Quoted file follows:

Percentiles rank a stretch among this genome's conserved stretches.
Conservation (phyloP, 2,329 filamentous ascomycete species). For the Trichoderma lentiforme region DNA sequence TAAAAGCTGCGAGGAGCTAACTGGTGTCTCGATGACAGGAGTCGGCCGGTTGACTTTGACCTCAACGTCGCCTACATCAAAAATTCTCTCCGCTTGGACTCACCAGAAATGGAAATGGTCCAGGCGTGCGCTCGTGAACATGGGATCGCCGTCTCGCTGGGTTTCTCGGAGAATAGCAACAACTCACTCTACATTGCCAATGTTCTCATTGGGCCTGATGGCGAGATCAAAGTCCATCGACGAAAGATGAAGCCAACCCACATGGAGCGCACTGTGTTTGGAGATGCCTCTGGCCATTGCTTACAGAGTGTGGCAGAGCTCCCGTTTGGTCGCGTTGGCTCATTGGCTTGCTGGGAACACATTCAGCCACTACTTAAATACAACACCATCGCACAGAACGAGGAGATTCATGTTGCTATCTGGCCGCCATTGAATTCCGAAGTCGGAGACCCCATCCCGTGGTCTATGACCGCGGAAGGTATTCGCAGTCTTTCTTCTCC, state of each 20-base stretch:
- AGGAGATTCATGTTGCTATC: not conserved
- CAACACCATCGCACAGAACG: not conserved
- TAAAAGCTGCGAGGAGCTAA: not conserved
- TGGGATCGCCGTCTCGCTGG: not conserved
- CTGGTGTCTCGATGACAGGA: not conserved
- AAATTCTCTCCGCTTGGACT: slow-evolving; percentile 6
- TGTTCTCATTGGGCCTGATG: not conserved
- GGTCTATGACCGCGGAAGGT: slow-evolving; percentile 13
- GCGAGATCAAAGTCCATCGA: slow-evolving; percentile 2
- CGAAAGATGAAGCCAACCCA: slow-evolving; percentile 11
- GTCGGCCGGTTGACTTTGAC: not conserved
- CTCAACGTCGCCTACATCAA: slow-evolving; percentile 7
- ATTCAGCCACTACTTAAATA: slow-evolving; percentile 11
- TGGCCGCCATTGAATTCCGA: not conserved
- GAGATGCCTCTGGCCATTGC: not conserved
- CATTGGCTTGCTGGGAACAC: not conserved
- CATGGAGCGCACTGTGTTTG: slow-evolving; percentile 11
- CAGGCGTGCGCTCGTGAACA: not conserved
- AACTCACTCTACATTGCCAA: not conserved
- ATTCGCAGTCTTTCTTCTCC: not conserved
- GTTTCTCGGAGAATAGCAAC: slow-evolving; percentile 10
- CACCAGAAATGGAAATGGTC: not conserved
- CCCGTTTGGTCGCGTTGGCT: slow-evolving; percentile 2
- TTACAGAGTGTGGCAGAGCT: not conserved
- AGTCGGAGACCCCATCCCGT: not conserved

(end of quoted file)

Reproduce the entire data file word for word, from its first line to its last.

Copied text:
Percentiles rank a stretch among this genome's conserved stretches.
Conservation (phyloP, 2,329 filamentous ascomycete species). For the Trichoderma lentiforme region DNA sequence TAAAAGCTGCGAGGAGCTAACTGGTGTCTCGATGACAGGAGTCGGCCGGTTGACTTTGACCTCAACGTCGCCTACATCAAAAATTCTCTCCGCTTGGACTCACCAGAAATGGAAATGGTCCAGGCGTGCGCTCGTGAACATGGGATCGCCGTCTCGCTGGGTTTCTCGGAGAATAGCAACAACTCACTCTACATTGCCAATGTTCTCATTGGGCCTGATGGCGAGATCAAAGTCCATCGACGAAAGATGAAGCCAACCCACATGGAGCGCACTGTGTTTGGAGATGCCTCTGGCCATTGCTTACAGAGTGTGGCAGAGCTCCCGTTTGGTCGCGTTGGCTCATTGGCTTGCTGGGAACACATTCAGCCACTACTTAAATACAACACCATCGCACAGAACGAGGAGATTCATGTTGCTATCTGGCCGCCATTGAATTCCGAAGTCGGAGACCCCATCCCGTGGTCTATGACCGCGGAAGGTATTCGCAGTCTTTCTTCTCC, state of each 20-base stretch:
- AGGAGATTCATGTTGCTATC: not conserved
- CAACACCATCGCACAGAACG: not conserved
- TAAAAGCTGCGAGGAGCTAA: not conserved
- TGGGATCGCCGTCTCGCTGG: not conserved
- CTGGTGTCTCGATGACAGGA: not conserved
- AAATTCTCTCCGCTTGGACT: slow-evolving; percentile 6
- TGTTCTCATTGGGCCTGATG: not conserved
- GGTCTATGACCGCGGAAGGT: slow-evolving; percentile 13
- GCGAGATCAAAGTCCATCGA: slow-evolving; percentile 2
- CGAAAGATGAAGCCAACCCA: slow-evolving; percentile 11
- GTCGGCCGGTTGACTTTGAC: not conserved
- CTCAACGTCGCCTACATCAA: slow-evolving; percentile 7
- ATTCAGCCACTACTTAAATA: slow-evolving; percentile 11
- TGGCCGCCATTGAATTCCGA: not conserved
- GAGATGCCTCTGGCCATTGC: not conserved
- CATTGGCTTGCTGGGAACAC: not conserved
- CATGGAGCGCACTGTGTTTG: slow-evolving; percentile 11
- CAGGCGTGCGCTCGTGAACA: not conserved
- AACTCACTCTACATTGCCAA: not conserved
- ATTCGCAGTCTTTCTTCTCC: not conserved
- GTTTCTCGGAGAATAGCAAC: slow-evolving; percentile 10
- CACCAGAAATGGAAATGGTC: not conserved
- CCCGTTTGGTCGCGTTGGCT: slow-evolving; percentile 2
- TTACAGAGTGTGGCAGAGCT: not conserved
- AGTCGGAGACCCCATCCCGT: not conserved